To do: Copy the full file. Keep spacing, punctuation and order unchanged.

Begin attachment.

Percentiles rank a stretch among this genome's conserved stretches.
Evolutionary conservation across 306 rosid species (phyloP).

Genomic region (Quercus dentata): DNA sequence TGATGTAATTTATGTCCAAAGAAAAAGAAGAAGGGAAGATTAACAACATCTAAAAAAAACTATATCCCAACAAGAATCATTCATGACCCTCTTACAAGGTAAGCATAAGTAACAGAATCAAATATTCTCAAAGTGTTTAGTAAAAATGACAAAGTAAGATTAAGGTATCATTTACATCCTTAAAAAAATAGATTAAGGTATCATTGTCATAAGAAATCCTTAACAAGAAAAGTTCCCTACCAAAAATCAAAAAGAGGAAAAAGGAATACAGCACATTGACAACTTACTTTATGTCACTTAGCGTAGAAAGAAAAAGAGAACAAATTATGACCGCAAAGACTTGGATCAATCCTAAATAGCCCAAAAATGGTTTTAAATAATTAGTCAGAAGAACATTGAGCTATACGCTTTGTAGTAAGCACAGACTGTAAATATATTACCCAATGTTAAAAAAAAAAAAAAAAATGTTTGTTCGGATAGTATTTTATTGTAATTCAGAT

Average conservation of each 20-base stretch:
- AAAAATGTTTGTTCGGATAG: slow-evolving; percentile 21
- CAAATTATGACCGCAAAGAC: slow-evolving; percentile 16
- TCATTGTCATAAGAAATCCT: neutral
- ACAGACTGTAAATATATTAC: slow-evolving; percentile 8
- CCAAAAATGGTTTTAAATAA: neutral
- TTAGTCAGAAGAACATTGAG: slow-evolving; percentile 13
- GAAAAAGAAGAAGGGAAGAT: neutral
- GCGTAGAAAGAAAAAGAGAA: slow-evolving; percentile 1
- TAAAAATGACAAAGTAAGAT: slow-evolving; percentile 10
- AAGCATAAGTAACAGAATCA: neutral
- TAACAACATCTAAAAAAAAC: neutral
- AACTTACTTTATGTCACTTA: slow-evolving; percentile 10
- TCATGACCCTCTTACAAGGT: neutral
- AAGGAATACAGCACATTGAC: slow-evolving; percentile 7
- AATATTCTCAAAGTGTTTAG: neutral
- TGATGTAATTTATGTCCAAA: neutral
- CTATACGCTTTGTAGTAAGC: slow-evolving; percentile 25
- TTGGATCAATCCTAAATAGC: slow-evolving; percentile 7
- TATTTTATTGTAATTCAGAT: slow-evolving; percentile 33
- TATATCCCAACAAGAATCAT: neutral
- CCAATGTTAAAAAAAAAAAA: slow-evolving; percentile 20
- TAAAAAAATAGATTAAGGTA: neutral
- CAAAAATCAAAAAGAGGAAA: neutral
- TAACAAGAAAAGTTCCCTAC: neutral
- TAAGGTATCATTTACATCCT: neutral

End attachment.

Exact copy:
Percentiles rank a stretch among this genome's conserved stretches.
Evolutionary conservation across 306 rosid species (phyloP).

Genomic region (Quercus dentata): DNA sequence TGATGTAATTTATGTCCAAAGAAAAAGAAGAAGGGAAGATTAACAACATCTAAAAAAAACTATATCCCAACAAGAATCATTCATGACCCTCTTACAAGGTAAGCATAAGTAACAGAATCAAATATTCTCAAAGTGTTTAGTAAAAATGACAAAGTAAGATTAAGGTATCATTTACATCCTTAAAAAAATAGATTAAGGTATCATTGTCATAAGAAATCCTTAACAAGAAAAGTTCCCTACCAAAAATCAAAAAGAGGAAAAAGGAATACAGCACATTGACAACTTACTTTATGTCACTTAGCGTAGAAAGAAAAAGAGAACAAATTATGACCGCAAAGACTTGGATCAATCCTAAATAGCCCAAAAATGGTTTTAAATAATTAGTCAGAAGAACATTGAGCTATACGCTTTGTAGTAAGCACAGACTGTAAATATATTACCCAATGTTAAAAAAAAAAAAAAAAATGTTTGTTCGGATAGTATTTTATTGTAATTCAGAT

Average conservation of each 20-base stretch:
- AAAAATGTTTGTTCGGATAG: slow-evolving; percentile 21
- CAAATTATGACCGCAAAGAC: slow-evolving; percentile 16
- TCATTGTCATAAGAAATCCT: neutral
- ACAGACTGTAAATATATTAC: slow-evolving; percentile 8
- CCAAAAATGGTTTTAAATAA: neutral
- TTAGTCAGAAGAACATTGAG: slow-evolving; percentile 13
- GAAAAAGAAGAAGGGAAGAT: neutral
- GCGTAGAAAGAAAAAGAGAA: slow-evolving; percentile 1
- TAAAAATGACAAAGTAAGAT: slow-evolving; percentile 10
- AAGCATAAGTAACAGAATCA: neutral
- TAACAACATCTAAAAAAAAC: neutral
- AACTTACTTTATGTCACTTA: slow-evolving; percentile 10
- TCATGACCCTCTTACAAGGT: neutral
- AAGGAATACAGCACATTGAC: slow-evolving; percentile 7
- AATATTCTCAAAGTGTTTAG: neutral
- TGATGTAATTTATGTCCAAA: neutral
- CTATACGCTTTGTAGTAAGC: slow-evolving; percentile 25
- TTGGATCAATCCTAAATAGC: slow-evolving; percentile 7
- TATTTTATTGTAATTCAGAT: slow-evolving; percentile 33
- TATATCCCAACAAGAATCAT: neutral
- CCAATGTTAAAAAAAAAAAA: slow-evolving; percentile 20
- TAAAAAAATAGATTAAGGTA: neutral
- CAAAAATCAAAAAGAGGAAA: neutral
- TAACAAGAAAAGTTCCCTAC: neutral
- TAAGGTATCATTTACATCCT: neutral